Klinsmann’s story is actually a familiar one, stop me if you’ve heard it before. Things began with a stellar striking career that included stops in Germany and England. Eventually the national team came calling, which meant leading the squad at a major international tournament in Europe. Regardless of where he’s been, either in front of the goal or in front of the bench, goals have rarely been scarce. The much lauded swashbuckling style was often criticized as an example of tactical naïveté rather than strategic brilliance. Enough is enough. The parallels between Kevin Keegan and Jürgen Klinsmann are obvious (and ominous some Bayern München fans might say). Any attempt at predicting Klinsmann success with Bayern based on Keegan would be spurious at best. Klinsmann is in a much better position relative to his Geordie twin. But even before the season begins there are a number of challenges, some immediate, others long-term, that must be addressed:
•Underused Want-aways. Given both their excellent run of form at Euro ’08 and their regular exclusion from the Bayern first team, it is no surprise that Schweinsteiger and Podolski (in particular) have sought out lucrative opportunities for playing time elsewhere. As coach of the national team Klinsmann relied heavily on them, so the two should no doubt find themselves more appreciated than under outgoing trainer Ottmar Hitzfeld. Nevertheless Klinsmann has recently commented on the team’s website of Podolski’s value, noting first that he plans on bringing Lukas “up to the next level,” before definitively ending transfer speculations. “Lukas still has a two year contract here, it doesn’t even come into question. I will make a large effort so that Lukas feels comfortable at Bayern München,” said Klinsmann.
•European Underachievement. A comfortable Podolski is a natural goalscorer, as he showed throughout last year’s UEFA Cup. With a return to Champions League football, an in-form Podolski would significantly increase Bayern’s likelihood to progress deep into the tournament. Otherwise they are likely to continue their recent trend of European underachievement. Not since their victory in the 2000-01 edition of the Champions League have they come close to lifting the trophy. Much like their greatest European rivals, Real Madrid, Bayern are in danger of becoming irrelevant in the latter stages as teams from England and Italy continue to monopolize the competition.
•Choosing a New Captain. The retirement of Oliver Kahn has provided Klinsmann with an excellent opportunity to shape the direction of the club. The captain must necessarily reflect the best mixture of leadership and virtues that a trainer wishes to emphasize on the pitch. Will Klinsmann’s Bayern be the steely determination of midfield hardman Mark Van Bommel or the attacking panache of fullback Philipp Lahm? While there are a multitude of options, choosing Van Bommel puts the armband in the midst of the action, in line with Klinsmann’s choice of Ballack as Germany captain. The choice of Lahm on the other hand would signify both a commitment to an aggressive style of play while simultaneously emphasizing the importance of homegrown players, in a nod towards tradition. With Van Bommel on the wrong side of 30, Klinsmann’s choice (in our hypothetical binary situation) could also be a clue as to how long he wishes to stay at Bayern…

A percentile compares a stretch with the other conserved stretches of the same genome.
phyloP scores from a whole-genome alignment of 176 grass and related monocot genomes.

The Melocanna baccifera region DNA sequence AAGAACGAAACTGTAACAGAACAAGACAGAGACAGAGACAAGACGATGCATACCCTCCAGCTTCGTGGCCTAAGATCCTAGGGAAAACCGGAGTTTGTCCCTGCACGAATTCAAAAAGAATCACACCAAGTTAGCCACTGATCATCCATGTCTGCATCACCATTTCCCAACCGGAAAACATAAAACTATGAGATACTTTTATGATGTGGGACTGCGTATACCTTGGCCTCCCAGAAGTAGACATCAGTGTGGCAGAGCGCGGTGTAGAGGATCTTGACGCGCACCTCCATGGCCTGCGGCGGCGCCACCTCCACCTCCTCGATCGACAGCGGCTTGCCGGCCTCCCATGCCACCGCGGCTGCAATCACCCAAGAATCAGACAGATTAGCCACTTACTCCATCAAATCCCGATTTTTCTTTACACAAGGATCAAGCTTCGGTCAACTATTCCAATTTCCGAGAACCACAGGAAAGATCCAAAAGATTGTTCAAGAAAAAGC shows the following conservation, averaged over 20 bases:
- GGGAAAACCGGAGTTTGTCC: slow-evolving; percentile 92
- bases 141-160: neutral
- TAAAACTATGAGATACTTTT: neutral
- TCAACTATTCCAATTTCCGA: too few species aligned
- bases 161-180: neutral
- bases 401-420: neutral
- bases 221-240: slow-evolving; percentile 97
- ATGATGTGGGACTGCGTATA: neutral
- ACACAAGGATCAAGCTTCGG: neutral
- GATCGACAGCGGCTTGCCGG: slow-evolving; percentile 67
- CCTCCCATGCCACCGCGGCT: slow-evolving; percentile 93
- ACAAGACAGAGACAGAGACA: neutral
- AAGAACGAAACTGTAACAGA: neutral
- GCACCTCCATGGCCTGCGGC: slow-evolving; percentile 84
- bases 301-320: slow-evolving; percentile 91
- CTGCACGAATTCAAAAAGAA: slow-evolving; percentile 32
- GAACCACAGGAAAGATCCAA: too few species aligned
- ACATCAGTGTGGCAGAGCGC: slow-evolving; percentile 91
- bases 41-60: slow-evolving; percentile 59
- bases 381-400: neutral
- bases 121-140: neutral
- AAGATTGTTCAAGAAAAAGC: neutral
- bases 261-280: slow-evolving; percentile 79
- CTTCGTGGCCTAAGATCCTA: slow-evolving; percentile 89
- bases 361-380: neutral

•Ennui or Extended Stay? There’s no question that, alongside his extraordinary ability, Jürgen Klinsmann will be remembered for his journeyman career. His talents blessed the shores of Germany, Italy, France, England and even the United States in 2003 (as Jay Goppingen) before returning to the Fatherland. After his initial stint with VfB Stuttgart lasting from 1984 to 1989 he hasn’t stayed longer than 3 years at any one club. Will this trend continue at Bayern (again)? Should he decide to stay long-term he faces the unenviable prospect of trying to escape the shadow of Ottmar Hitzfeld, the doyen of German coaches.
If he wants to challenge Hitzfeld’s legacy, he’ll need to do so by winning a title almost immediately. Since Bayern were first promoted to the Bundesliga in 1965 there have been 16 different gaffers. 6 of these did not win a title in any form (although Giovanni Trapattoni, in his second spell, won the 1996-97 Bundesliga crown and the 1997-98 DFB-Pokal). None lasted longer than two years before being sacked. It is difficult to imagine Bayern’s board being satisfied with the new Germany’s approach Klinsmann instituted, win or lose but play beautifully and make friends along the way, if not accompanied by new hardware for their trophy cabinet.
What do you think? Will Klinsmann thrive under the Bavarian sun? Or will he wilt beneath the media glare of overblown expectations?
Next week: Jürgen Klopp at Borussia Dortmund
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